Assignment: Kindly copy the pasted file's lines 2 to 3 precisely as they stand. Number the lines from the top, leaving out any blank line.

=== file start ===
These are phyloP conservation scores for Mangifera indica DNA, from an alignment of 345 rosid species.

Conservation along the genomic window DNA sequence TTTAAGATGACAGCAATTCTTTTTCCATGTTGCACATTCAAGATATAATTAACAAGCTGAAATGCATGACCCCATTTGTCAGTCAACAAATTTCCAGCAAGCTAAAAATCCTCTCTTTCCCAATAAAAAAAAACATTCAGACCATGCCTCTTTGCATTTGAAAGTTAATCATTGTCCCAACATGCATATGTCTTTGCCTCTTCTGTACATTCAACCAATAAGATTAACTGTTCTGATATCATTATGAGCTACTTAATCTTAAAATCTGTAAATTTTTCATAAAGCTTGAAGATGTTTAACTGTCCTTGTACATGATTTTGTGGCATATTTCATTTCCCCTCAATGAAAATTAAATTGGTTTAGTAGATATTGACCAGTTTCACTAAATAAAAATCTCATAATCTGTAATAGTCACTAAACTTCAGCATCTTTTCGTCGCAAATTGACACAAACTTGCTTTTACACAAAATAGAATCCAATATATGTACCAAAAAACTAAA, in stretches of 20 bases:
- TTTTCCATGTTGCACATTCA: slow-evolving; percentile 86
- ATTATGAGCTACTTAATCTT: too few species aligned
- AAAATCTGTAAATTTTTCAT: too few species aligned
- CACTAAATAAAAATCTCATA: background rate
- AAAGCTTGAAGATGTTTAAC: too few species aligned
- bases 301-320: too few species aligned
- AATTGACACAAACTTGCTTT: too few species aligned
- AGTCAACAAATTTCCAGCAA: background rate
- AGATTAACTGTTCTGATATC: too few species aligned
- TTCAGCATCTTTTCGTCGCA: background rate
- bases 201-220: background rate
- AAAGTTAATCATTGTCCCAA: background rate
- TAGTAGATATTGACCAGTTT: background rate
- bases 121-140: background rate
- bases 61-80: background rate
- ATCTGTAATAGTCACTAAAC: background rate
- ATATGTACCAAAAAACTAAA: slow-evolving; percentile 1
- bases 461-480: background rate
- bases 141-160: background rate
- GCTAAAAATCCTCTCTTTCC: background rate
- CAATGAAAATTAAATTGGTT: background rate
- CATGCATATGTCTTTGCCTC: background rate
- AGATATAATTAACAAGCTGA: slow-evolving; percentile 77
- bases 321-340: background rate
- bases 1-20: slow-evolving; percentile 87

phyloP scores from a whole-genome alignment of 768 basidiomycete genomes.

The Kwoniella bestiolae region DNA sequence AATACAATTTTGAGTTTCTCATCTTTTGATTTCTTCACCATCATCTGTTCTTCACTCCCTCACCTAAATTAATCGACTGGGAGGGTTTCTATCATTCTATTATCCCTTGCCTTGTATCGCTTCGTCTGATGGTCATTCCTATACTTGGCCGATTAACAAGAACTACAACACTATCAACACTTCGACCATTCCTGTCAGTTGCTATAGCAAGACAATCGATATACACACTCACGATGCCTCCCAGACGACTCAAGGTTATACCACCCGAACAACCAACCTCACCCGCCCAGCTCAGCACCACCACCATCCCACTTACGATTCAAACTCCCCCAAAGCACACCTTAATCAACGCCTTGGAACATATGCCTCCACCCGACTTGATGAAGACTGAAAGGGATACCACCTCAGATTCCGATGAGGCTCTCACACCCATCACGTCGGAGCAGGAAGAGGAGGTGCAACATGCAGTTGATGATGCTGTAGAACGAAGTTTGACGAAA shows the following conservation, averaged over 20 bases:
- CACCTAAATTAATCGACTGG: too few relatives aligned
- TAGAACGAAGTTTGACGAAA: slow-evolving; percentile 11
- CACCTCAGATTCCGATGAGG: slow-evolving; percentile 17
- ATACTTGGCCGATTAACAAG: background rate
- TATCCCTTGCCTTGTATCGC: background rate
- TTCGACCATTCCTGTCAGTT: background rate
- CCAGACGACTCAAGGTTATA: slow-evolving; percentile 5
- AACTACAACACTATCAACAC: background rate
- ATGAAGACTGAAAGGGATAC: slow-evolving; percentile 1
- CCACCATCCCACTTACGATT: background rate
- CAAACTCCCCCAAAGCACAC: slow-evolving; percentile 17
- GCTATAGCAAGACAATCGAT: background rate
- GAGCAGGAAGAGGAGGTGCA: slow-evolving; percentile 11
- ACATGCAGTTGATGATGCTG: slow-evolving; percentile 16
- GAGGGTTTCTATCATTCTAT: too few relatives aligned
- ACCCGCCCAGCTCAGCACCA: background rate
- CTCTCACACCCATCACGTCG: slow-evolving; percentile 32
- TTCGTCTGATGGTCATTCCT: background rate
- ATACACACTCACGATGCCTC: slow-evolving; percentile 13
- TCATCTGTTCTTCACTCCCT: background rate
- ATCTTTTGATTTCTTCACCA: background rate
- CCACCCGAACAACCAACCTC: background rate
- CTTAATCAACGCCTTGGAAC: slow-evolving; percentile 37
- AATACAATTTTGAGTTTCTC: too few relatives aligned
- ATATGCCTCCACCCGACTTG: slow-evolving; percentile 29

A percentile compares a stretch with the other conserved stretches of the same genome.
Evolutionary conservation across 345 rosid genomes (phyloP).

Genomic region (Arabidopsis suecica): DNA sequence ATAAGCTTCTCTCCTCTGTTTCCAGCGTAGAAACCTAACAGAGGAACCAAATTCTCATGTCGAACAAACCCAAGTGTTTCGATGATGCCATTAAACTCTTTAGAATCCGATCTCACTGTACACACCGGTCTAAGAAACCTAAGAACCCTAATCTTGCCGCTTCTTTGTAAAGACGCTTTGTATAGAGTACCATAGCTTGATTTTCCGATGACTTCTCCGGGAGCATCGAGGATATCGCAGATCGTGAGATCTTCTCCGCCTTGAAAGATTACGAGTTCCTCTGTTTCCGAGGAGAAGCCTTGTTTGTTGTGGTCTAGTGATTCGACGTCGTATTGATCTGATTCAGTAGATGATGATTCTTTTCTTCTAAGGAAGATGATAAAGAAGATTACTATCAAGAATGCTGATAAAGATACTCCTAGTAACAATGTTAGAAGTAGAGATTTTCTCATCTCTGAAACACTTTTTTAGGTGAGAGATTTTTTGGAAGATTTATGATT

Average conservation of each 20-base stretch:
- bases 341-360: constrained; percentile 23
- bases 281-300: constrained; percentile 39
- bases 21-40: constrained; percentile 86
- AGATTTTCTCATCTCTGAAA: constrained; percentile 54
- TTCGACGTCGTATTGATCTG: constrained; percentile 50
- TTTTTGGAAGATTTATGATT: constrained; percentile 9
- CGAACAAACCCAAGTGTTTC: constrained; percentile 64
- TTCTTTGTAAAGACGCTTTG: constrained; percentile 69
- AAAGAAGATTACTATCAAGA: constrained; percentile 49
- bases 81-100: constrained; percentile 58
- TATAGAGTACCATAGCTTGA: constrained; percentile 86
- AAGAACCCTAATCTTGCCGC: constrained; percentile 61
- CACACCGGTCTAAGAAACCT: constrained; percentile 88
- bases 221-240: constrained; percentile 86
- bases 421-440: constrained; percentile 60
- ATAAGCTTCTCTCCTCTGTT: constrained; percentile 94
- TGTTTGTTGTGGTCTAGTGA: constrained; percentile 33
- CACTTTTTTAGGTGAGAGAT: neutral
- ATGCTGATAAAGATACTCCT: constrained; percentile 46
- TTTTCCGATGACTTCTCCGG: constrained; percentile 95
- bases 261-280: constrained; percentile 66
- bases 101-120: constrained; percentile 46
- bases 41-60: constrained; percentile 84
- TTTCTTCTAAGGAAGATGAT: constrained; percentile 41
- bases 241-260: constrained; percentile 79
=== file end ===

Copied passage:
Conservation along the genomic window DNA sequence TTTAAGATGACAGCAATTCTTTTTCCATGTTGCACATTCAAGATATAATTAACAAGCTGAAATGCATGACCCCATTTGTCAGTCAACAAATTTCCAGCAAGCTAAAAATCCTCTCTTTCCCAATAAAAAAAAACATTCAGACCATGCCTCTTTGCATTTGAAAGTTAATCATTGTCCCAACATGCATATGTCTTTGCCTCTTCTGTACATTCAACCAATAAGATTAACTGTTCTGATATCATTATGAGCTACTTAATCTTAAAATCTGTAAATTTTTCATAAAGCTTGAAGATGTTTAACTGTCCTTGTACATGATTTTGTGGCATATTTCATTTCCCCTCAATGAAAATTAAATTGGTTTAGTAGATATTGACCAGTTTCACTAAATAAAAATCTCATAATCTGTAATAGTCACTAAACTTCAGCATCTTTTCGTCGCAAATTGACACAAACTTGCTTTTACACAAAATAGAATCCAATATATGTACCAAAAAACTAAA, in stretches of 20 bases:
- TTTTCCATGTTGCACATTCA: slow-evolving; percentile 86